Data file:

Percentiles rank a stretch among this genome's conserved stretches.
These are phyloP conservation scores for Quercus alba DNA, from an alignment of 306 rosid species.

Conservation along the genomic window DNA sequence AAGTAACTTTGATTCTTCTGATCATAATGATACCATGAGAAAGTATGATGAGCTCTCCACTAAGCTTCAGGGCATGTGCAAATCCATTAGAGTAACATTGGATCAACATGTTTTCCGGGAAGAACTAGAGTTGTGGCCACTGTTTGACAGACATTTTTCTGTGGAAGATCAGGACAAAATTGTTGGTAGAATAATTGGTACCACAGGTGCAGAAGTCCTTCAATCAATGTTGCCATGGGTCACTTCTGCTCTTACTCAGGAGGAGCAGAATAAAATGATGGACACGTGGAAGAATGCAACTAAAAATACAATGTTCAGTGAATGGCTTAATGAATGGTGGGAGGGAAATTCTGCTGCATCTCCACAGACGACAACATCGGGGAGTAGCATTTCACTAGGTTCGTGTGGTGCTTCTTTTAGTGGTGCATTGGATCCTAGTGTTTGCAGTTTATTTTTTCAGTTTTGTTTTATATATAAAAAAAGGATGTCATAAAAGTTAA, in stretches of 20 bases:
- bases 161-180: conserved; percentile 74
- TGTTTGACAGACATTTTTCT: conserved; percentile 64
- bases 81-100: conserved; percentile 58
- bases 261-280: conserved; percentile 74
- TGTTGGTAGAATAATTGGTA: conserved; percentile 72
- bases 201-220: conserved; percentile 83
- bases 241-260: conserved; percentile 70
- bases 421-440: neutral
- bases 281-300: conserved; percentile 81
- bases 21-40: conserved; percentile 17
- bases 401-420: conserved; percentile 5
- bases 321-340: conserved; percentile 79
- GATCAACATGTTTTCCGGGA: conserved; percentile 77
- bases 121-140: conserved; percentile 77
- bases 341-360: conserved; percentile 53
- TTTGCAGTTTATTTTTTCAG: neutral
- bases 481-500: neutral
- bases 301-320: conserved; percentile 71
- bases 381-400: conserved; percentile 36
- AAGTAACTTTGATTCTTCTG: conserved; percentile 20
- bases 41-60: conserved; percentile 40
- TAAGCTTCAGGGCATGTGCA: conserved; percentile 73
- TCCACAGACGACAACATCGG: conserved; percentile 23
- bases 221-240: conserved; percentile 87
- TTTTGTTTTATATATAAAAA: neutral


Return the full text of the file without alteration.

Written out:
Percentiles rank a stretch among this genome's conserved stretches.
These are phyloP conservation scores for Quercus alba DNA, from an alignment of 306 rosid species.

Conservation along the genomic window DNA sequence AAGTAACTTTGATTCTTCTGATCATAATGATACCATGAGAAAGTATGATGAGCTCTCCACTAAGCTTCAGGGCATGTGCAAATCCATTAGAGTAACATTGGATCAACATGTTTTCCGGGAAGAACTAGAGTTGTGGCCACTGTTTGACAGACATTTTTCTGTGGAAGATCAGGACAAAATTGTTGGTAGAATAATTGGTACCACAGGTGCAGAAGTCCTTCAATCAATGTTGCCATGGGTCACTTCTGCTCTTACTCAGGAGGAGCAGAATAAAATGATGGACACGTGGAAGAATGCAACTAAAAATACAATGTTCAGTGAATGGCTTAATGAATGGTGGGAGGGAAATTCTGCTGCATCTCCACAGACGACAACATCGGGGAGTAGCATTTCACTAGGTTCGTGTGGTGCTTCTTTTAGTGGTGCATTGGATCCTAGTGTTTGCAGTTTATTTTTTCAGTTTTGTTTTATATATAAAAAAAGGATGTCATAAAAGTTAA, in stretches of 20 bases:
- bases 161-180: conserved; percentile 74
- TGTTTGACAGACATTTTTCT: conserved; percentile 64
- bases 81-100: conserved; percentile 58
- bases 261-280: conserved; percentile 74
- TGTTGGTAGAATAATTGGTA: conserved; percentile 72
- bases 201-220: conserved; percentile 83
- bases 241-260: conserved; percentile 70
- bases 421-440: neutral
- bases 281-300: conserved; percentile 81
- bases 21-40: conserved; percentile 17
- bases 401-420: conserved; percentile 5
- bases 321-340: conserved; percentile 79
- GATCAACATGTTTTCCGGGA: conserved; percentile 77
- bases 121-140: conserved; percentile 77
- bases 341-360: conserved; percentile 53
- TTTGCAGTTTATTTTTTCAG: neutral
- bases 481-500: neutral
- bases 301-320: conserved; percentile 71
- bases 381-400: conserved; percentile 36
- AAGTAACTTTGATTCTTCTG: conserved; percentile 20
- bases 41-60: conserved; percentile 40
- TAAGCTTCAGGGCATGTGCA: conserved; percentile 73
- TCCACAGACGACAACATCGG: conserved; percentile 23
- bases 221-240: conserved; percentile 87
- TTTTGTTTTATATATAAAAA: neutral